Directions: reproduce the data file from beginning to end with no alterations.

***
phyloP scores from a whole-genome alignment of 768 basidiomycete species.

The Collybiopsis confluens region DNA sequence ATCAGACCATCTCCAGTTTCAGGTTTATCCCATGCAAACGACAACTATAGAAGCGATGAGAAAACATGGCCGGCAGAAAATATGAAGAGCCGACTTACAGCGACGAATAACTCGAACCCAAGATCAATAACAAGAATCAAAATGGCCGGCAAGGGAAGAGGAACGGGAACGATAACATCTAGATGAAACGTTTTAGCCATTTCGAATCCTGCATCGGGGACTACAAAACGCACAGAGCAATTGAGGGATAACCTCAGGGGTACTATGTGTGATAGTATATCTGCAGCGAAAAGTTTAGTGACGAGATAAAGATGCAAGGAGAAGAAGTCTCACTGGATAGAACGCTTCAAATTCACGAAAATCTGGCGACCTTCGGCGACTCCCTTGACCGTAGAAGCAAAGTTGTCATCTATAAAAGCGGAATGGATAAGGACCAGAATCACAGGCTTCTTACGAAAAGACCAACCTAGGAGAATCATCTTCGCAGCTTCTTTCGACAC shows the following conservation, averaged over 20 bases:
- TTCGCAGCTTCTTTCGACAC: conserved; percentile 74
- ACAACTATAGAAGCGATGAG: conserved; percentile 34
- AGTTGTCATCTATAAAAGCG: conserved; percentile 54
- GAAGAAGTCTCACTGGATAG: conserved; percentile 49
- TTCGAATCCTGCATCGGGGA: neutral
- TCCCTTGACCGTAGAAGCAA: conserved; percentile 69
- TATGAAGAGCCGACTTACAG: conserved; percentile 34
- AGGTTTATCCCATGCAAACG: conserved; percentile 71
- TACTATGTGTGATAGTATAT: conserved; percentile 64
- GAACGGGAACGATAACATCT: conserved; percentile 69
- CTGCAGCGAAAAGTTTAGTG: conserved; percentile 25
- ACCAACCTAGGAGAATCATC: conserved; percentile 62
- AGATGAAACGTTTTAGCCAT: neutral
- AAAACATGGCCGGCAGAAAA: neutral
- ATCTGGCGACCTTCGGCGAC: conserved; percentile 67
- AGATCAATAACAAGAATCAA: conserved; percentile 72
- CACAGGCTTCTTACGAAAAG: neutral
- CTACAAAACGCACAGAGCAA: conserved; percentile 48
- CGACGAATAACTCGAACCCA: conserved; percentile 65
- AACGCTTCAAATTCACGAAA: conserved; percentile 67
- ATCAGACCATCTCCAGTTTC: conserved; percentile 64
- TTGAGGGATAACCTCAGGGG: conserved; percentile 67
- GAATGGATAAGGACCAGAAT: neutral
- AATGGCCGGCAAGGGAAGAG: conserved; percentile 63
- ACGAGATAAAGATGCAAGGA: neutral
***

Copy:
phyloP scores from a whole-genome alignment of 768 basidiomycete species.

The Collybiopsis confluens region DNA sequence ATCAGACCATCTCCAGTTTCAGGTTTATCCCATGCAAACGACAACTATAGAAGCGATGAGAAAACATGGCCGGCAGAAAATATGAAGAGCCGACTTACAGCGACGAATAACTCGAACCCAAGATCAATAACAAGAATCAAAATGGCCGGCAAGGGAAGAGGAACGGGAACGATAACATCTAGATGAAACGTTTTAGCCATTTCGAATCCTGCATCGGGGACTACAAAACGCACAGAGCAATTGAGGGATAACCTCAGGGGTACTATGTGTGATAGTATATCTGCAGCGAAAAGTTTAGTGACGAGATAAAGATGCAAGGAGAAGAAGTCTCACTGGATAGAACGCTTCAAATTCACGAAAATCTGGCGACCTTCGGCGACTCCCTTGACCGTAGAAGCAAAGTTGTCATCTATAAAAGCGGAATGGATAAGGACCAGAATCACAGGCTTCTTACGAAAAGACCAACCTAGGAGAATCATCTTCGCAGCTTCTTTCGACAC shows the following conservation, averaged over 20 bases:
- TTCGCAGCTTCTTTCGACAC: conserved; percentile 74
- ACAACTATAGAAGCGATGAG: conserved; percentile 34
- AGTTGTCATCTATAAAAGCG: conserved; percentile 54
- GAAGAAGTCTCACTGGATAG: conserved; percentile 49
- TTCGAATCCTGCATCGGGGA: neutral
- TCCCTTGACCGTAGAAGCAA: conserved; percentile 69
- TATGAAGAGCCGACTTACAG: conserved; percentile 34
- AGGTTTATCCCATGCAAACG: conserved; percentile 71
- TACTATGTGTGATAGTATAT: conserved; percentile 64
- GAACGGGAACGATAACATCT: conserved; percentile 69
- CTGCAGCGAAAAGTTTAGTG: conserved; percentile 25
- ACCAACCTAGGAGAATCATC: conserved; percentile 62
- AGATGAAACGTTTTAGCCAT: neutral
- AAAACATGGCCGGCAGAAAA: neutral
- ATCTGGCGACCTTCGGCGAC: conserved; percentile 67
- AGATCAATAACAAGAATCAA: conserved; percentile 72
- CACAGGCTTCTTACGAAAAG: neutral
- CTACAAAACGCACAGAGCAA: conserved; percentile 48
- CGACGAATAACTCGAACCCA: conserved; percentile 65
- AACGCTTCAAATTCACGAAA: conserved; percentile 67
- ATCAGACCATCTCCAGTTTC: conserved; percentile 64
- TTGAGGGATAACCTCAGGGG: conserved; percentile 67
- GAATGGATAAGGACCAGAAT: neutral
- AATGGCCGGCAAGGGAAGAG: conserved; percentile 63
- ACGAGATAAAGATGCAAGGA: neutral